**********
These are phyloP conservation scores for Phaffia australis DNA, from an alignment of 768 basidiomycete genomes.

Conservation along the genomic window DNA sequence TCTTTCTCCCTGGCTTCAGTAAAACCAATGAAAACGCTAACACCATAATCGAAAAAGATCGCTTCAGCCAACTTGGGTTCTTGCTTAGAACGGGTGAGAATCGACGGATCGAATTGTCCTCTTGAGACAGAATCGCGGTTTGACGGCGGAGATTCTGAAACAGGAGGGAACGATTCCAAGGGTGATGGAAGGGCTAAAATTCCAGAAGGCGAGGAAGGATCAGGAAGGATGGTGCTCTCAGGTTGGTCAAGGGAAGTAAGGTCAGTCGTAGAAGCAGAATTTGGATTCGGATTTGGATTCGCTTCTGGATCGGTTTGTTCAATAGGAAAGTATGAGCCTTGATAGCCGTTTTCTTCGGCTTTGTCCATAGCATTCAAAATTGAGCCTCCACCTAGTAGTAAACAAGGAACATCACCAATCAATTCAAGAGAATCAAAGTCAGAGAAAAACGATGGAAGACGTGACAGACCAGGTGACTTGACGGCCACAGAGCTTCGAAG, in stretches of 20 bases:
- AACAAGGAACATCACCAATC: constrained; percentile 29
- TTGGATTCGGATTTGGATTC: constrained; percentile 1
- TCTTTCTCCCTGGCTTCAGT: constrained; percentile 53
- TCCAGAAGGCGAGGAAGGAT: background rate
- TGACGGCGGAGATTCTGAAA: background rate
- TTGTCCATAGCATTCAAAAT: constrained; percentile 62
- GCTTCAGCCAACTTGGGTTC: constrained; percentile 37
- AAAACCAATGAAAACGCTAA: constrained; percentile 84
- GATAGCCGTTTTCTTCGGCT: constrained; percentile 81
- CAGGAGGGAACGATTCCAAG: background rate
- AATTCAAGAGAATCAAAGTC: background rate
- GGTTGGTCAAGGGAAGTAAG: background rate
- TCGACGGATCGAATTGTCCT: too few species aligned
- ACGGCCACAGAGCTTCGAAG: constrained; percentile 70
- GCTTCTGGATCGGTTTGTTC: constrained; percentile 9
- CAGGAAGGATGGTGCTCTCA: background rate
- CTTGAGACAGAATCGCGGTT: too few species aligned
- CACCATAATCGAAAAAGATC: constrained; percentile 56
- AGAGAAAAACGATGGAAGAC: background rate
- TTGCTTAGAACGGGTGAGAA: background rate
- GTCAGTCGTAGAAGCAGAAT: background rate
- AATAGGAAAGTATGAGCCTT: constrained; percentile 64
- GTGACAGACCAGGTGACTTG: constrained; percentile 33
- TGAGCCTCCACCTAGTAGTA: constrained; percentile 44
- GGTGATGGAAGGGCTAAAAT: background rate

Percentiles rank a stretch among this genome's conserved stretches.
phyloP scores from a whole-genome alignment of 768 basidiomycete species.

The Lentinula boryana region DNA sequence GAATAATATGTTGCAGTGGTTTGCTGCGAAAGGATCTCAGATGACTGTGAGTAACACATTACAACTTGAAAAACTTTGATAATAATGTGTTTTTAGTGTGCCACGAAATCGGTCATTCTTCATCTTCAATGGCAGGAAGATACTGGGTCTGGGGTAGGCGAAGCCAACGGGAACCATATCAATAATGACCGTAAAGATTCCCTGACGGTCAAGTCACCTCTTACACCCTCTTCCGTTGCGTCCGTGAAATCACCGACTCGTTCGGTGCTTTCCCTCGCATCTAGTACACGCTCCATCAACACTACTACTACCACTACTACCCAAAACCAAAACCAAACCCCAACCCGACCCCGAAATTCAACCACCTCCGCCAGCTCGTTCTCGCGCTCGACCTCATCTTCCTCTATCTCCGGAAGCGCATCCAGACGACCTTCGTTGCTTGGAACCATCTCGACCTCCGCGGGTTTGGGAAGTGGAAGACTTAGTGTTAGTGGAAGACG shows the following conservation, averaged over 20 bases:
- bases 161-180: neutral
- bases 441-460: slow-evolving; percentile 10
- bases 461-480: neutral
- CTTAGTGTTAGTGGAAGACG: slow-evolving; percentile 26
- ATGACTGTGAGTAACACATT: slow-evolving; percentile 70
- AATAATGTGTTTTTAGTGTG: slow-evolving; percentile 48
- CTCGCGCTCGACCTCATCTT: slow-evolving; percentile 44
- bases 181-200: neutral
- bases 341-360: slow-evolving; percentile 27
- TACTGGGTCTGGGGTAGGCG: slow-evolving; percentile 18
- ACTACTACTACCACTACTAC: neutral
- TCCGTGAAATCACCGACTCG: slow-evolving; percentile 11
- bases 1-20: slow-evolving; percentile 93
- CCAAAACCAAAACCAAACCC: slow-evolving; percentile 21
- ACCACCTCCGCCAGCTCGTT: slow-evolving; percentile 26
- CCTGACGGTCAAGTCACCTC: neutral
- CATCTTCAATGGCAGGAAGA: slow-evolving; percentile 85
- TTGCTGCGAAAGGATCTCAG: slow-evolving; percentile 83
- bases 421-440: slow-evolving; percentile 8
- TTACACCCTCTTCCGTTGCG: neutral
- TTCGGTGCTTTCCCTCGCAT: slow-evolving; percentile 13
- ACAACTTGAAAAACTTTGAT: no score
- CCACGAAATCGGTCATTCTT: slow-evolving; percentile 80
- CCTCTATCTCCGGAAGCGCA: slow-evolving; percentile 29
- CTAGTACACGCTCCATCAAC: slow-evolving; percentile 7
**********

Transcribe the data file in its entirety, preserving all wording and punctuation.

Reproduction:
These are phyloP conservation scores for Phaffia australis DNA, from an alignment of 768 basidiomycete genomes.

Conservation along the genomic window DNA sequence TCTTTCTCCCTGGCTTCAGTAAAACCAATGAAAACGCTAACACCATAATCGAAAAAGATCGCTTCAGCCAACTTGGGTTCTTGCTTAGAACGGGTGAGAATCGACGGATCGAATTGTCCTCTTGAGACAGAATCGCGGTTTGACGGCGGAGATTCTGAAACAGGAGGGAACGATTCCAAGGGTGATGGAAGGGCTAAAATTCCAGAAGGCGAGGAAGGATCAGGAAGGATGGTGCTCTCAGGTTGGTCAAGGGAAGTAAGGTCAGTCGTAGAAGCAGAATTTGGATTCGGATTTGGATTCGCTTCTGGATCGGTTTGTTCAATAGGAAAGTATGAGCCTTGATAGCCGTTTTCTTCGGCTTTGTCCATAGCATTCAAAATTGAGCCTCCACCTAGTAGTAAACAAGGAACATCACCAATCAATTCAAGAGAATCAAAGTCAGAGAAAAACGATGGAAGACGTGACAGACCAGGTGACTTGACGGCCACAGAGCTTCGAAG, in stretches of 20 bases:
- AACAAGGAACATCACCAATC: constrained; percentile 29
- TTGGATTCGGATTTGGATTC: constrained; percentile 1
- TCTTTCTCCCTGGCTTCAGT: constrained; percentile 53
- TCCAGAAGGCGAGGAAGGAT: background rate
- TGACGGCGGAGATTCTGAAA: background rate
- TTGTCCATAGCATTCAAAAT: constrained; percentile 62
- GCTTCAGCCAACTTGGGTTC: constrained; percentile 37
- AAAACCAATGAAAACGCTAA: constrained; percentile 84
- GATAGCCGTTTTCTTCGGCT: constrained; percentile 81
- CAGGAGGGAACGATTCCAAG: background rate
- AATTCAAGAGAATCAAAGTC: background rate
- GGTTGGTCAAGGGAAGTAAG: background rate
- TCGACGGATCGAATTGTCCT: too few species aligned
- ACGGCCACAGAGCTTCGAAG: constrained; percentile 70
- GCTTCTGGATCGGTTTGTTC: constrained; percentile 9
- CAGGAAGGATGGTGCTCTCA: background rate
- CTTGAGACAGAATCGCGGTT: too few species aligned
- CACCATAATCGAAAAAGATC: constrained; percentile 56
- AGAGAAAAACGATGGAAGAC: background rate
- TTGCTTAGAACGGGTGAGAA: background rate
- GTCAGTCGTAGAAGCAGAAT: background rate
- AATAGGAAAGTATGAGCCTT: constrained; percentile 64
- GTGACAGACCAGGTGACTTG: constrained; percentile 33
- TGAGCCTCCACCTAGTAGTA: constrained; percentile 44
- GGTGATGGAAGGGCTAAAAT: background rate

Percentiles rank a stretch among this genome's conserved stretches.
phyloP scores from a whole-genome alignment of 768 basidiomycete species.

The Lentinula boryana region DNA sequence GAATAATATGTTGCAGTGGTTTGCTGCGAAAGGATCTCAGATGACTGTGAGTAACACATTACAACTTGAAAAACTTTGATAATAATGTGTTTTTAGTGTGCCACGAAATCGGTCATTCTTCATCTTCAATGGCAGGAAGATACTGGGTCTGGGGTAGGCGAAGCCAACGGGAACCATATCAATAATGACCGTAAAGATTCCCTGACGGTCAAGTCACCTCTTACACCCTCTTCCGTTGCGTCCGTGAAATCACCGACTCGTTCGGTGCTTTCCCTCGCATCTAGTACACGCTCCATCAACACTACTACTACCACTACTACCCAAAACCAAAACCAAACCCCAACCCGACCCCGAAATTCAACCACCTCCGCCAGCTCGTTCTCGCGCTCGACCTCATCTTCCTCTATCTCCGGAAGCGCATCCAGACGACCTTCGTTGCTTGGAACCATCTCGACCTCCGCGGGTTTGGGAAGTGGAAGACTTAGTGTTAGTGGAAGACG shows the following conservation, averaged over 20 bases:
- bases 161-180: neutral
- bases 441-460: slow-evolving; percentile 10
- bases 461-480: neutral
- CTTAGTGTTAGTGGAAGACG: slow-evolving; percentile 26
- ATGACTGTGAGTAACACATT: slow-evolving; percentile 70
- AATAATGTGTTTTTAGTGTG: slow-evolving; percentile 48
- CTCGCGCTCGACCTCATCTT: slow-evolving; percentile 44
- bases 181-200: neutral
- bases 341-360: slow-evolving; percentile 27
- TACTGGGTCTGGGGTAGGCG: slow-evolving; percentile 18
- ACTACTACTACCACTACTAC: neutral
- TCCGTGAAATCACCGACTCG: slow-evolving; percentile 11
- bases 1-20: slow-evolving; percentile 93
- CCAAAACCAAAACCAAACCC: slow-evolving; percentile 21
- ACCACCTCCGCCAGCTCGTT: slow-evolving; percentile 26
- CCTGACGGTCAAGTCACCTC: neutral
- CATCTTCAATGGCAGGAAGA: slow-evolving; percentile 85
- TTGCTGCGAAAGGATCTCAG: slow-evolving; percentile 83
- bases 421-440: slow-evolving; percentile 8
- TTACACCCTCTTCCGTTGCG: neutral
- TTCGGTGCTTTCCCTCGCAT: slow-evolving; percentile 13
- ACAACTTGAAAAACTTTGAT: no score
- CCACGAAATCGGTCATTCTT: slow-evolving; percentile 80
- CCTCTATCTCCGGAAGCGCA: slow-evolving; percentile 29
- CTAGTACACGCTCCATCAAC: slow-evolving; percentile 7